Veteran Stories:
Jean Marie Ademare Milot

Army

  • Portrait of Jean-Marie Milot in uniform, March 25th 1946.

    Jean-Marie Milot
  • A page from Jean Marie Milot's service book, August 1945.

    Jean-Marie Milot
  • Photograph of the SS Ile de France, a vessel used to move troops back and forth across the Atlantic.

    Jean-Marie Milot
  • Jean-Marie Milot with the mandolin that he obtained for 10 cigarettes.

    Jean-Marie Milot
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"The only thing I wouldn’t want to see is war. There’s nothing funny about seeing young people who have to beg for food and they have no clothes."

Transcript

I was called to serve the army at the age of 18. I registered in Montreal and then they sent me to Petawawa to train with the 25-pound artillery. When my training was over, they sent me to Debert [Nova Scotia], from Debert to England. Once there, they transferred me to the infantry for more training. As soon as my training was over, so was the war. So they sent us by plane to Belgium, then to Holland, and then into Germany with Le Régiment de Maisonneuve. We spent 15 days on the frontline, and then they transferred us to Holland, and after that we formed a 3rd battalion in Le Regiment de la Chaudière to occupy Germany. We went to the town of Zeven where we spent nine months occupying the area. We had to constantly monitor the area with our rifles loaded in case anything happened. We weren’t allowed to fraternise with anyone. After a period of time we were able to talk to people. We didn’t have to walk around with our guns anymore. So, there wasn’t a risk anymore. However, we still had to search all the houses to make sure nobody had any guns. There were people and soldiers who didn’t report in, so we had to check everyone’s papers. We were there for nine months’ time.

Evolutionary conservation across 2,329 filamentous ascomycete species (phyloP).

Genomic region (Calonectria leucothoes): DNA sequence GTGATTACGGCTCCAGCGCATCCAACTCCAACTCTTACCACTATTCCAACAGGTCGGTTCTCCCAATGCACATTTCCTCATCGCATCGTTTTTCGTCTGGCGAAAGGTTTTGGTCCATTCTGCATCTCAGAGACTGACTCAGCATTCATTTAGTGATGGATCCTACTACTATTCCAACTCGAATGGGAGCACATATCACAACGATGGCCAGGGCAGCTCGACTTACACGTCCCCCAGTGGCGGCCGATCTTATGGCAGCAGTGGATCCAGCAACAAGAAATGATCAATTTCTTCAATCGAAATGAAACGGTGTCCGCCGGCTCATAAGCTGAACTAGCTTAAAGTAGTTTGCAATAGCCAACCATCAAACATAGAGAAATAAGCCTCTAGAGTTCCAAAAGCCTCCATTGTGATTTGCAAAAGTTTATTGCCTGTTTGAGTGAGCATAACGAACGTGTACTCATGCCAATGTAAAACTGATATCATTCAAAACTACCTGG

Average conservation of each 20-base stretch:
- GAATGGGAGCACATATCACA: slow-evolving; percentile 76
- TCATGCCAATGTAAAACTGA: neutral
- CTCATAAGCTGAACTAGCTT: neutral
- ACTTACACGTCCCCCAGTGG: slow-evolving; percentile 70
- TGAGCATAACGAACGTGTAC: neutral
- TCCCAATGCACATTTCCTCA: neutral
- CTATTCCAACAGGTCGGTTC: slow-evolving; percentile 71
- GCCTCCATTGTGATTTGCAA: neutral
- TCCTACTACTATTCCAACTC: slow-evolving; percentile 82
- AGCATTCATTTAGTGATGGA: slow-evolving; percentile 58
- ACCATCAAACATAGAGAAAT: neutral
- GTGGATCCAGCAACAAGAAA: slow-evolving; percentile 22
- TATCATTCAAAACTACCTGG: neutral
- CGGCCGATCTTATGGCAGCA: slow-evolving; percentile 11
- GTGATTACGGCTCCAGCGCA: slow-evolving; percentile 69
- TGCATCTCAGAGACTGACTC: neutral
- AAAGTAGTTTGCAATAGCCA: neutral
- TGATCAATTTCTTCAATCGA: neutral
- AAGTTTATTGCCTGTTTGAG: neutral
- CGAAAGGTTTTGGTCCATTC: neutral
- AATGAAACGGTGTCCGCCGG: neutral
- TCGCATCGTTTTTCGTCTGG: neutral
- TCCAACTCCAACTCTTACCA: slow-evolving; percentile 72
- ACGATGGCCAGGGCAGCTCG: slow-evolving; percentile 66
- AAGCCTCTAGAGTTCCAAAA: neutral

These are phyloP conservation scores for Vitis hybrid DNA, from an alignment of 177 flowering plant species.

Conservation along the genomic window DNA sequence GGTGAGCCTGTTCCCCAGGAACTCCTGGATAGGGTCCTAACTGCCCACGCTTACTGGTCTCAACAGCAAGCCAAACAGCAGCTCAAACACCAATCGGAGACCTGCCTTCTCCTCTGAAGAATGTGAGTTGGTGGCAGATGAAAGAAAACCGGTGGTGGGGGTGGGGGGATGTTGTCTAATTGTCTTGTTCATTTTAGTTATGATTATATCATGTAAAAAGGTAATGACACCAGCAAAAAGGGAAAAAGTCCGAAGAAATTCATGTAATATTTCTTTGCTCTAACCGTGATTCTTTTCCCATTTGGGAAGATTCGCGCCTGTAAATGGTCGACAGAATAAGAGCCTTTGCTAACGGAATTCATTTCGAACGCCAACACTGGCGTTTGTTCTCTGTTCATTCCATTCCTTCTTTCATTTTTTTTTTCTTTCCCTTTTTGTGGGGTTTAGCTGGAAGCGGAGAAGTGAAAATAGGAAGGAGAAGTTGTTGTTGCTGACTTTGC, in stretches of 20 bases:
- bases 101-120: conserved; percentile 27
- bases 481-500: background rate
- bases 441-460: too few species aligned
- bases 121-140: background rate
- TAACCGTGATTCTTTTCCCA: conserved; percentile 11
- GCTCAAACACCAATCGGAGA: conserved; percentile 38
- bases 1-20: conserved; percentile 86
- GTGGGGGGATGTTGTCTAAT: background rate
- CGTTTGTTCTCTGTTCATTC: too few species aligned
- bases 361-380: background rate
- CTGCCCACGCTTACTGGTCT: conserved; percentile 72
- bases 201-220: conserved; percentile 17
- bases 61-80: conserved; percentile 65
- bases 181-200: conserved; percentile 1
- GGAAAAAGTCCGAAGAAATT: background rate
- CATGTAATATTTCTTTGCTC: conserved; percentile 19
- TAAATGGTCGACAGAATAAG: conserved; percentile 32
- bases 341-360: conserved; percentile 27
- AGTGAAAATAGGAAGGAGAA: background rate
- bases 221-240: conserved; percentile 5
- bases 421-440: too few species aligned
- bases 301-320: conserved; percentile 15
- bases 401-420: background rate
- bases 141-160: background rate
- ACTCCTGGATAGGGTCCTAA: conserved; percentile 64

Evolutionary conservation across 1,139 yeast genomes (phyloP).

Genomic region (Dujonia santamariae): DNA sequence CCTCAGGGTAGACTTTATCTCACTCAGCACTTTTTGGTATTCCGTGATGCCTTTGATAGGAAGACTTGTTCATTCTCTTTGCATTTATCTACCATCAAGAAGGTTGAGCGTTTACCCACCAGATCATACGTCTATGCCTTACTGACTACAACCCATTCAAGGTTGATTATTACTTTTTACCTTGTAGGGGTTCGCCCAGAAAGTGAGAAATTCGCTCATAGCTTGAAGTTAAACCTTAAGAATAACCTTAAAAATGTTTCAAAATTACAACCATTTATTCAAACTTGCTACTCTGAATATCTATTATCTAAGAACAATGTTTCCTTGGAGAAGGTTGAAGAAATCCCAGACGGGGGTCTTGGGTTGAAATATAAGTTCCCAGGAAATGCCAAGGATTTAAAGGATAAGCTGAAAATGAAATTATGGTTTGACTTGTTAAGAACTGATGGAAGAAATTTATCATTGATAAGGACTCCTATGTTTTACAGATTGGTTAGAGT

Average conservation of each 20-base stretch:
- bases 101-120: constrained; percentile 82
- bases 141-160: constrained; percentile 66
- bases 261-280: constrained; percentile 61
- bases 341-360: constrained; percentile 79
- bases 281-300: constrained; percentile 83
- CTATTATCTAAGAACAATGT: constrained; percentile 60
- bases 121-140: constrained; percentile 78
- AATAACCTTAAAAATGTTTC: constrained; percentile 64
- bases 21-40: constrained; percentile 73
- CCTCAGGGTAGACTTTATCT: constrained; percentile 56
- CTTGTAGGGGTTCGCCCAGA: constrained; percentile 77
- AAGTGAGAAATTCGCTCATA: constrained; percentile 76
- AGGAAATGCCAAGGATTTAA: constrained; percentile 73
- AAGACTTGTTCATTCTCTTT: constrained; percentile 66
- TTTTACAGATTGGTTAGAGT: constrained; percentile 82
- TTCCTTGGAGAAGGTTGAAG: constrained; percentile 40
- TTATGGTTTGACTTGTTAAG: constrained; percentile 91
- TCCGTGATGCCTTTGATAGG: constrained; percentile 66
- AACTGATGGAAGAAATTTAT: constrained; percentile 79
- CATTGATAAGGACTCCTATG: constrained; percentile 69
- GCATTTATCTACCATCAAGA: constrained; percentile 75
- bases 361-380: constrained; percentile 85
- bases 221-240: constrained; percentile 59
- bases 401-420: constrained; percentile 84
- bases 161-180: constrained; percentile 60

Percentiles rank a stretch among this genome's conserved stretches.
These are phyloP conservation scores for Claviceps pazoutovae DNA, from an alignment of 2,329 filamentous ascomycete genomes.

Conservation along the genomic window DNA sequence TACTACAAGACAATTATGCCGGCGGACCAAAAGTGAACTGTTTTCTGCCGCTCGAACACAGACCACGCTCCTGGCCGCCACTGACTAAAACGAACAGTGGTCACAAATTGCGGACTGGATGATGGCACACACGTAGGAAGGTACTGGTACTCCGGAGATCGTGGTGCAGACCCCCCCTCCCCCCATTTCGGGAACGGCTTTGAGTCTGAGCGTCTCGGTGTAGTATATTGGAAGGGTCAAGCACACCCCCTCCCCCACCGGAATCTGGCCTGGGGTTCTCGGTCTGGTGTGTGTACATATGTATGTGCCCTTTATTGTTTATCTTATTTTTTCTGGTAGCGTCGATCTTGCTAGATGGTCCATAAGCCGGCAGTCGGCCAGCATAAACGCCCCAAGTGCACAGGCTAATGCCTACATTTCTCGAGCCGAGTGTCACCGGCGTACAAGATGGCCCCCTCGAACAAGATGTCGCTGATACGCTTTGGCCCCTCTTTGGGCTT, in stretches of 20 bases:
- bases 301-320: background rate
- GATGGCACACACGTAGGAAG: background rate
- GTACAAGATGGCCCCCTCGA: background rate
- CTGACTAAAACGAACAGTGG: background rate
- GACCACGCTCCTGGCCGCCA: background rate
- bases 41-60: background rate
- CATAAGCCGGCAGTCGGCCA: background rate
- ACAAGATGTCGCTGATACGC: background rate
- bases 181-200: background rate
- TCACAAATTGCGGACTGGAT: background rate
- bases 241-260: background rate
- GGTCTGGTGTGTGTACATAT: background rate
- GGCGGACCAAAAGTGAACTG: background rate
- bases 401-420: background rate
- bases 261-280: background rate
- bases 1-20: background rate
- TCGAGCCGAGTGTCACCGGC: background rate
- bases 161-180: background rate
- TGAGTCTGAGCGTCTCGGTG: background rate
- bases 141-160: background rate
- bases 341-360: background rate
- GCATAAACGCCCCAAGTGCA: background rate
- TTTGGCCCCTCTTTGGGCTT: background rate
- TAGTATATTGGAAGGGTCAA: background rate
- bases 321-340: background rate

In the army, I was sick and weighed only 125 pounds. Then, when I got out, with exercise and the regular good meals we were provided with, I was back up to 180 pounds and in good shape. That’s the story of my time in the army. It was an important experience, and I don’t regret it.

What did I do in the army? Personally, I liked the military life. At 14 years of age, I entered Les Fusiliers Mont-Royal. I spent two years in college with Les Fusiliers Mont-Royal. I really liked the military aspect. I always appreciated the discipline. Then when the war broke out and I was called to the army, I was pleased to go instead of requesting to be exempted like our foreman suggested. I preferred serving my country. Cigarettes cost eleven cents each, and with a cigarette, you could buy food on the black market. I couldn’t believe it, and that’s just what happened. I even bought myself a mandolin with 10 cigarettes. It was made in Catania, Italy. So I was walking around with a guitar that I got for 20 cigarettes. And with a guitar, when taking the train, you could sing songs to avoid getting bored.

The only thing I wouldn’t want to see is war. There’s nothing funny about seeing young people who have to beg for food and they have no clothes. So this is something I would never want to see happen here. Even some creatures had to give themselves for cigarettes or to buy things. I didn’t like seeing that. It’s hard for us to imagine but being there, we saw how willing people were. When we wanted to have our clothes or whatever washed, we went to the fence and people were there who wanted the work but they didn’t have any soap. We had soap though so we put a piece of it with our clothing, and then the women would fight for the soap and to wash our clothes. Then, afterwards when they came back, if a button or something was missing, they darned it and gave it back to us, and we would give them some soap and a few cigarettes. They weren’t afraid of not recognizing us when we came back. It was hard for us you know, since everyone looked the same. How will they know whose clothes belong to who? But they remembered us. We trusted them with our belongings since they were honest people. Even in Germany, during the occupation, it was the same thing. They were very friendly towards us. Everywhere we went, French Canadians had a good reputation. Everywhere we went, people respected us.

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